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The comic nerds, sci-fi writers and grizzled vets of Industrial Toys


Industrial Toys was created by three self-described and proven industry veterans: Alex Seropian (Bungie founder), Tim Harris (Seven Lights founder) and Brent Pease (Bungie San Jose). They came together in Pasadena, California, in February 2012, with a mission to create hardcore games for mobile, touchscreen devices.

Since then, Industrial Toys has picked up sci-fi writer John Scalzi to help build its worlds, Marvel's Mike Choi and DC's Phil Tan as artists (and to balance the company's comic zen), and a handful of "grizzled veterans and fresh, new talent," president Tim Harris told Joystiq at E3.

There are a total of 15 employees at Industrial Toys, split down the middle between those new to the industry and those who may have seen too much of it, Harris said.

If splitting an odd number of employees into two even groups seems like an improbable feat, know that it isn't the most ambitious of Industrial Toys' goals: By the end of the month, Seropian and Harris plan to release information about their first title, a sci-fi shooter with a world potentially as large as World of Warcraft's.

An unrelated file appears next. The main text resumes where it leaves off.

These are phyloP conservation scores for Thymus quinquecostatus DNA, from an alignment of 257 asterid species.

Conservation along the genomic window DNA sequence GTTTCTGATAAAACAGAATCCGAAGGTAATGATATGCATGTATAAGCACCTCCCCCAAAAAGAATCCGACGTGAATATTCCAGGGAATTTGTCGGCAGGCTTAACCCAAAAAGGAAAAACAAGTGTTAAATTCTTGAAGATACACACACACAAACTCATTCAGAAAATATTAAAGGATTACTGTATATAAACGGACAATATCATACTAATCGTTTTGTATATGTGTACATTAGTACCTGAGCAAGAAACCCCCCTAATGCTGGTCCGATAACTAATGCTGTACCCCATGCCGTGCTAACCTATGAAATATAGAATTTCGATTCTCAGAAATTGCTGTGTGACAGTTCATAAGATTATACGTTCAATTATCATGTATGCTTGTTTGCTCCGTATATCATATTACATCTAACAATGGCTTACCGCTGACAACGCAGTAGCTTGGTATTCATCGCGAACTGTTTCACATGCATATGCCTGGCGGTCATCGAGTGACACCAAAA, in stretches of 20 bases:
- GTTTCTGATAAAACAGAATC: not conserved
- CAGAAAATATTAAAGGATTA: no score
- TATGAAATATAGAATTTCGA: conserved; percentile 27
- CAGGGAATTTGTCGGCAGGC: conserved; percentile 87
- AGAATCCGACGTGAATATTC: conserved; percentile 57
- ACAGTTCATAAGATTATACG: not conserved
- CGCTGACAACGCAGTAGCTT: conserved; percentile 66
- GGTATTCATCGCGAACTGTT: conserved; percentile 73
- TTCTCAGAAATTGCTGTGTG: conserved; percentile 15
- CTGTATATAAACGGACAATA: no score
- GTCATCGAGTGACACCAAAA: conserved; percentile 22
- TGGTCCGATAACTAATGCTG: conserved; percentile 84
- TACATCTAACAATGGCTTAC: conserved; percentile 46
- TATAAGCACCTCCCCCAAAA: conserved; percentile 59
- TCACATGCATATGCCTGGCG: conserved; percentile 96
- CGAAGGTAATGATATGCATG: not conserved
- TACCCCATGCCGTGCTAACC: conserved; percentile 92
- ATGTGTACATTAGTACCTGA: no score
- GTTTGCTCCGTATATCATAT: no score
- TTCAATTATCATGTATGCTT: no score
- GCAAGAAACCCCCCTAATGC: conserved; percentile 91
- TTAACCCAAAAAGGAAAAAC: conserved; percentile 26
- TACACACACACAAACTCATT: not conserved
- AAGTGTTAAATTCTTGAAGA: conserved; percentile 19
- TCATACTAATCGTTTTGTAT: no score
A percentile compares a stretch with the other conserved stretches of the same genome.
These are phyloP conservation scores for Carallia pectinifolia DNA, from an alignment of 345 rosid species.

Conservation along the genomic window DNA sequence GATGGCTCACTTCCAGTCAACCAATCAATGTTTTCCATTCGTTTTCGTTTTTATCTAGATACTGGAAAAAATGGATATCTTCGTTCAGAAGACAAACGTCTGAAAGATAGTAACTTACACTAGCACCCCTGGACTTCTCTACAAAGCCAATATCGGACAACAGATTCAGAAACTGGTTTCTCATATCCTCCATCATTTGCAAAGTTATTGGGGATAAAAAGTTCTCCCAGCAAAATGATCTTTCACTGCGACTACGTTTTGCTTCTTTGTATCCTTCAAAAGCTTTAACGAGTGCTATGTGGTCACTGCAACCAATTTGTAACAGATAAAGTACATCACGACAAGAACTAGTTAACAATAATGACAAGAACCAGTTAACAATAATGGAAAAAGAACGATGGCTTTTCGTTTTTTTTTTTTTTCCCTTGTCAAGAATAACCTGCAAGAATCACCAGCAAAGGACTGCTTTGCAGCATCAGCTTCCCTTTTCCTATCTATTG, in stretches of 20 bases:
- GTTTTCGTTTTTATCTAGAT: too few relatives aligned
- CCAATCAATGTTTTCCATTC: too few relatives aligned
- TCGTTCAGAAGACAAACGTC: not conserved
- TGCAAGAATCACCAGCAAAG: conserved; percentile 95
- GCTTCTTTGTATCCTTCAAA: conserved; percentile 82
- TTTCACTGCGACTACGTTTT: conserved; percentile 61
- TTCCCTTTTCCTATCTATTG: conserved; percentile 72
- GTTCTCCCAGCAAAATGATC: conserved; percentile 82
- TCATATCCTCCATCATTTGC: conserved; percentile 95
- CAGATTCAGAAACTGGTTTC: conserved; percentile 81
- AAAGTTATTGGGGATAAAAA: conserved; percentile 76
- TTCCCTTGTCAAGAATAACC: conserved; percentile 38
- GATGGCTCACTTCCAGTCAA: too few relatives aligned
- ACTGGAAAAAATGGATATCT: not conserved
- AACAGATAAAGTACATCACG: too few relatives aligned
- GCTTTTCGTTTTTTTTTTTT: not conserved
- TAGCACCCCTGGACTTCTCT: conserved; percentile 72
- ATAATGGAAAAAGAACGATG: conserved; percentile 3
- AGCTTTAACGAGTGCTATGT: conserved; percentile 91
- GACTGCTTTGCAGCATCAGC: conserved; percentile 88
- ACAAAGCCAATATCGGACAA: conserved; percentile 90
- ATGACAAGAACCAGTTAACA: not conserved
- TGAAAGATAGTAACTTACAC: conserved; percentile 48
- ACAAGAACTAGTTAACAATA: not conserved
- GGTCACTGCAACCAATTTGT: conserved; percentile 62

The mix of old and new within games, writing, and comics reflects the approach Industrial Toys is taking to mobile gaming, focused on innovation with both touchscreen controls and the integration of community features. It also reflects Harris' comic book roots. He runs a comic store in Chicago, and snagging Choi and Tan was a real treat for him.

"These are the guys you'd want an autograph from," Harris said.

As DC and Marvel men, Choi and Tan are used to dealing with existing IPs, at times drawing characters that have a 50-year history. With Industrial Toys, they have the opportunity to create entirely new characters, and they're currently working on concept art, final builds and in a few other areas at the studio, Harris said.

Scalzi, the author of Old Man's War and Redshirts, is helping with story elements and creating the game world – but, as his Industrial Toys introduction teases, his work "won't just manifest itself IN the game. There's so much more in store...."

Seropian, Harris and Pease didn't turn to Kickstarter or venture capitals to generate the funds for Industrial Toys; they raised the money themselves, and they did it well.

"You could probably characterize it as 'a lot of money' for mobile, and the intention in doing that was so we could innovate," Seropian said. "Part of what's attractive to me about mobile is that it's a place where you can make a game without spending $50-$100 million, without having 100 people and without having a funding force that controls the creative process."

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